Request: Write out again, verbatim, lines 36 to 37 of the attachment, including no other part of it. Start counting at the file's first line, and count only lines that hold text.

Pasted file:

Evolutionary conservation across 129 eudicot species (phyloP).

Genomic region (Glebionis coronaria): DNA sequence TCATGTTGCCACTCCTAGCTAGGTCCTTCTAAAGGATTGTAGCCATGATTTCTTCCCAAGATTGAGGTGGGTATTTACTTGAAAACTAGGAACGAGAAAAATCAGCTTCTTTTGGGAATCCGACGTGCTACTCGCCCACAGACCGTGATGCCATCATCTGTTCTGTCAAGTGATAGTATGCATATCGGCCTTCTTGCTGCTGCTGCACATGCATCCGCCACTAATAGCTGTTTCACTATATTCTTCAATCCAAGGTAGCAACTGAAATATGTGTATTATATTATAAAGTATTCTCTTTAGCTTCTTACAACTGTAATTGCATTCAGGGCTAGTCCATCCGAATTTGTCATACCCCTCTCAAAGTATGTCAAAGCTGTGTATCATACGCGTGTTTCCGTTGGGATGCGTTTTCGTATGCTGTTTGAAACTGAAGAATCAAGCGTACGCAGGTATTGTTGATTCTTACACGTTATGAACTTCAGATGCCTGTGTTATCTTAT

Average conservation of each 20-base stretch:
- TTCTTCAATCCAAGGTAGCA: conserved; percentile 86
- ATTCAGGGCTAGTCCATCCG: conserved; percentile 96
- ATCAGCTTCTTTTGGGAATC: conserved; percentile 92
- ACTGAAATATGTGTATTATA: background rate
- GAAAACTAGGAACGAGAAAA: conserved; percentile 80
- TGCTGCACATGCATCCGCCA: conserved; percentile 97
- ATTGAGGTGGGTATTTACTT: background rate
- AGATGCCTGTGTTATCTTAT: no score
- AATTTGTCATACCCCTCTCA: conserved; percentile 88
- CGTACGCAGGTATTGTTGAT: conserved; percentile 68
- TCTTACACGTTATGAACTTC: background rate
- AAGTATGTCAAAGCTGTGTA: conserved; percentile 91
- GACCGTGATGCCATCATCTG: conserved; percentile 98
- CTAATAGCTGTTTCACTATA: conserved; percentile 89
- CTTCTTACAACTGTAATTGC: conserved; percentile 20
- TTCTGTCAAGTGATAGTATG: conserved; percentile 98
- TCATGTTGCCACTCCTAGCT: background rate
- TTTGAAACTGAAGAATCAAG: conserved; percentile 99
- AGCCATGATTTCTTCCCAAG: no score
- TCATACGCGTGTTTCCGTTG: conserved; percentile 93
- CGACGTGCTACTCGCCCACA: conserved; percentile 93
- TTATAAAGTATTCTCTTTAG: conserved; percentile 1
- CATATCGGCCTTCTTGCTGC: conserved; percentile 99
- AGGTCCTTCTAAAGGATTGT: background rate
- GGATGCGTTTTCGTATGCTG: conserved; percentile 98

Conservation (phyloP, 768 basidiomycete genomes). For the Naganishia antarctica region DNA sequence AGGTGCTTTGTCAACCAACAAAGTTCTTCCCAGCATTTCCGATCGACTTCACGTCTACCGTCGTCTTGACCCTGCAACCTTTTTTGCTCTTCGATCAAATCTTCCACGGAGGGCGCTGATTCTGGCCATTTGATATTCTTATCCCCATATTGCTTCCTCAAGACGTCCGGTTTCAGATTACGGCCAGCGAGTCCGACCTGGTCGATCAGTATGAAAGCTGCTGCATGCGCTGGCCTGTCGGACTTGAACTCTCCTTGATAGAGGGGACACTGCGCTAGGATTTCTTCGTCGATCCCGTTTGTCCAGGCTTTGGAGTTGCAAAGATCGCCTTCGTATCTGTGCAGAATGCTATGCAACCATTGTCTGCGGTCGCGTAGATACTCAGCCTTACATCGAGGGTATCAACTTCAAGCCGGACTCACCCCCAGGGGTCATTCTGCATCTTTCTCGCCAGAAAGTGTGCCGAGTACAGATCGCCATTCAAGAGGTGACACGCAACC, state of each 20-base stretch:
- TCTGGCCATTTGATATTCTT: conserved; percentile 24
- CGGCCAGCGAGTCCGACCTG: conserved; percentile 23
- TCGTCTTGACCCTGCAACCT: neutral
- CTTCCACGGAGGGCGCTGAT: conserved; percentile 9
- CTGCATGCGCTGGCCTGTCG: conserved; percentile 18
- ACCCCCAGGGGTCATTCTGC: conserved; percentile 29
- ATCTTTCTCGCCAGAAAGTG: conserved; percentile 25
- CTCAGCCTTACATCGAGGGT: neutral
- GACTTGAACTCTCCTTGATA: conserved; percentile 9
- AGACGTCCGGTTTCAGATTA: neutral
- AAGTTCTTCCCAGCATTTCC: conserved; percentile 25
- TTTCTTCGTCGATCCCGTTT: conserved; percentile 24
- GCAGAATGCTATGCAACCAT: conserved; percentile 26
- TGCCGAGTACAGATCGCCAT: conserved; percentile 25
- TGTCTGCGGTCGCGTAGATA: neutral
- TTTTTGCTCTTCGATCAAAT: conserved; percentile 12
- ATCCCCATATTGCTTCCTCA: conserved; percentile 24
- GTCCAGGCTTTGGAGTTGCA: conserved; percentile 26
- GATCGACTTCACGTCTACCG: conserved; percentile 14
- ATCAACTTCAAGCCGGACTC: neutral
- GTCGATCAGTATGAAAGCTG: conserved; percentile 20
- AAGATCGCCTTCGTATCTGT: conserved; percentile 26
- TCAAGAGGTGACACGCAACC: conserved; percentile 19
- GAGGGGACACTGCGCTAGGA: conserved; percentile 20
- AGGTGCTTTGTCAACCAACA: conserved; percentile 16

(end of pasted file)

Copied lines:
- ATCTTTCTCGCCAGAAAGTG: conserved; percentile 25
- CTCAGCCTTACATCGAGGGT: neutral